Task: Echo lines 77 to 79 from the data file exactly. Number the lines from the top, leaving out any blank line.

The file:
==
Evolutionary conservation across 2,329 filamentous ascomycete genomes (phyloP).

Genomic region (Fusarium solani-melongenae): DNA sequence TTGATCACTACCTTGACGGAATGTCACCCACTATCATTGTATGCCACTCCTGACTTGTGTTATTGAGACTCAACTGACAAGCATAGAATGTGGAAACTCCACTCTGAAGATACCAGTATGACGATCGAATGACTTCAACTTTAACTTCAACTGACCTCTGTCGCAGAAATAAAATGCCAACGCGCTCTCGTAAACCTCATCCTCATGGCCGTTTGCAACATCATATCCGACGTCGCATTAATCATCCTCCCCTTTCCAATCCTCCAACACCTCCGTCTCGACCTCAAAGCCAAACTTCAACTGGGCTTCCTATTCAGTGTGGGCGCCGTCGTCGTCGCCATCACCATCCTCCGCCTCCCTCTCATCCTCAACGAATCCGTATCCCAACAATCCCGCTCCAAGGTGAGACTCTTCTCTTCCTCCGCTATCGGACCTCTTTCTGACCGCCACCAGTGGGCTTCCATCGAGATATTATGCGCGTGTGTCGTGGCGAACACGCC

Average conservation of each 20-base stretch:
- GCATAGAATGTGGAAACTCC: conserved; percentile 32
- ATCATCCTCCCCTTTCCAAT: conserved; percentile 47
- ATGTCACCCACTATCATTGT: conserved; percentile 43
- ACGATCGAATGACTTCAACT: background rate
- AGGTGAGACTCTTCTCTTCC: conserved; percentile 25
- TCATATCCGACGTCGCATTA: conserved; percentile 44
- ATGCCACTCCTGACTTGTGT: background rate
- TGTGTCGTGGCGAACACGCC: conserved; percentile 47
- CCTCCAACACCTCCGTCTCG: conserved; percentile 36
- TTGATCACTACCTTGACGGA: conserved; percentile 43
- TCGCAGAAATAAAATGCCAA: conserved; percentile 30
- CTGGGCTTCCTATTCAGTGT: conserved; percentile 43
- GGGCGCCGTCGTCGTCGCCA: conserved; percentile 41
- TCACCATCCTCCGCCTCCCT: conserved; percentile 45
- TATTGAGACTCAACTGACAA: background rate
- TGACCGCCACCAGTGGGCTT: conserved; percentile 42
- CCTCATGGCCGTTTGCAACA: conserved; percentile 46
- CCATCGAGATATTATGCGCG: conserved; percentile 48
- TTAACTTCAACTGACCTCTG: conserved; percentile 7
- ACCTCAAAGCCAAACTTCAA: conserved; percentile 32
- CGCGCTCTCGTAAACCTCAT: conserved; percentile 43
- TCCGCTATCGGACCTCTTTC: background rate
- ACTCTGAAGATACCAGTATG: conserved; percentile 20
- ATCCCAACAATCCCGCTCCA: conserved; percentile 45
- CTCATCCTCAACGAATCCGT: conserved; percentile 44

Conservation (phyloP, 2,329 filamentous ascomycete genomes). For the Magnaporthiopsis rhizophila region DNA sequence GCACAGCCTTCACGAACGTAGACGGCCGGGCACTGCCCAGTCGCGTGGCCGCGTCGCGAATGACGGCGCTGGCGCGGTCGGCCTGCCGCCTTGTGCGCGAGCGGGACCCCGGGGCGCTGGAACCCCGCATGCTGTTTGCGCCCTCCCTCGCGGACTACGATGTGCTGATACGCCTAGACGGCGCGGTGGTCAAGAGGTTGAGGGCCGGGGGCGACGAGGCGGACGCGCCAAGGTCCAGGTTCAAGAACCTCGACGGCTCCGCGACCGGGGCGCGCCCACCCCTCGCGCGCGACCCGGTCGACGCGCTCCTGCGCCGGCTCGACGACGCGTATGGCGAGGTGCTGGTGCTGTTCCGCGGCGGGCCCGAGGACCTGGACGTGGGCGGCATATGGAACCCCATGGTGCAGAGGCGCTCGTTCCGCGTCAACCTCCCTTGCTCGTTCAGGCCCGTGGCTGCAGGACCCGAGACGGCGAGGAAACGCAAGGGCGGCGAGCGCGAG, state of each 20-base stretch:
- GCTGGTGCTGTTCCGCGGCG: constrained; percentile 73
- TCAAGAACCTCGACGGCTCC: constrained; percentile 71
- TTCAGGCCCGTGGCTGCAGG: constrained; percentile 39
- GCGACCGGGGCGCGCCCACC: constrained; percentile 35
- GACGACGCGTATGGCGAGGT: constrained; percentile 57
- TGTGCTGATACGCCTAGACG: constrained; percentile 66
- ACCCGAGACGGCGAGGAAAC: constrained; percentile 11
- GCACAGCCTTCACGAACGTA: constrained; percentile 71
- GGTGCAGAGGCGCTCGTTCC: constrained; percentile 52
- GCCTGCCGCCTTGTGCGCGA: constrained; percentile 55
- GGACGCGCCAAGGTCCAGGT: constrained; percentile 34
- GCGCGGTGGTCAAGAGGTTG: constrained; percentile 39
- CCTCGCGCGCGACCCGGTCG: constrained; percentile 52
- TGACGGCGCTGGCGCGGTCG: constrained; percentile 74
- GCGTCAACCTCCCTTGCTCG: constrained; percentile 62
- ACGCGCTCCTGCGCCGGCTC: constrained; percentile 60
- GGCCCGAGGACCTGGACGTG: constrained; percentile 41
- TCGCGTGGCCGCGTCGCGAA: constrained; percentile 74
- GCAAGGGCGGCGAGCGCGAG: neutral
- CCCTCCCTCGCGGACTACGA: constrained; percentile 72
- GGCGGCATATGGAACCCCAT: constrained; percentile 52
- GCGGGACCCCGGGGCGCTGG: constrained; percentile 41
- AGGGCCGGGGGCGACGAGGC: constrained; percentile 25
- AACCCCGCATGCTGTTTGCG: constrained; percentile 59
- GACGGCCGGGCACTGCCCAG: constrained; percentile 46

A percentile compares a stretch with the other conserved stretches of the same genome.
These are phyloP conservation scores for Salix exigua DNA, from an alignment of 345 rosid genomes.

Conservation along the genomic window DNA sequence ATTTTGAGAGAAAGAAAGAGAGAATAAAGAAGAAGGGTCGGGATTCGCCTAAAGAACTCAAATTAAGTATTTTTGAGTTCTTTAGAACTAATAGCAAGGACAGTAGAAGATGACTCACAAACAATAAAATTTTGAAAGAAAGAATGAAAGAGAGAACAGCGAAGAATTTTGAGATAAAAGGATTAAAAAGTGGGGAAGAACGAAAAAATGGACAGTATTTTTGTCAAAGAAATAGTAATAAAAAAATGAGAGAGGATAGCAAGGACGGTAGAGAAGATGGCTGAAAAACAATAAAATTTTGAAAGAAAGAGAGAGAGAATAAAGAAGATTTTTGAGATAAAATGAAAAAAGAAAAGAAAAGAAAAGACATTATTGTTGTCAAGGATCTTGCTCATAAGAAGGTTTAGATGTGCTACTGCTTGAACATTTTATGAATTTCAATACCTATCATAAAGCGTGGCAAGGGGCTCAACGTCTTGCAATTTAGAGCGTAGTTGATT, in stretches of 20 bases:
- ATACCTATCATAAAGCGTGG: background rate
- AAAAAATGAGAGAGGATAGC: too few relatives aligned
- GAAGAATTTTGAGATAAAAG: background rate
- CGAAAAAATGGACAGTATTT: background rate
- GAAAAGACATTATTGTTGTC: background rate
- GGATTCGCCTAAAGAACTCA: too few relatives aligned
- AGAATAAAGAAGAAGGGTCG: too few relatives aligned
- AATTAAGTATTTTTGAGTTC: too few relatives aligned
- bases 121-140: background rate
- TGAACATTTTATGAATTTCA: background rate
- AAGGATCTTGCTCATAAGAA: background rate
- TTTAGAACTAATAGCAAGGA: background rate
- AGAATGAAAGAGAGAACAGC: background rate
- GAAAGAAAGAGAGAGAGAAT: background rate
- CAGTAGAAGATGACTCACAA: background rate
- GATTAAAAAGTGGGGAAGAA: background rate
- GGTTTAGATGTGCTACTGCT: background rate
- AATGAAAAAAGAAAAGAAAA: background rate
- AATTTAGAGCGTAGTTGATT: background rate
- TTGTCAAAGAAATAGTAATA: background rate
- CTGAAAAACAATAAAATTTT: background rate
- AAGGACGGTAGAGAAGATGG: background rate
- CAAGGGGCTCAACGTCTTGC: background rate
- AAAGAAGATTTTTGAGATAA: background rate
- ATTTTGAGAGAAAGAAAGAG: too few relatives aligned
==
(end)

- TTGTCAAAGAAATAGTAATA: background rate
- CTGAAAAACAATAAAATTTT: background rate
- AAGGACGGTAGAGAAGATGG: background rate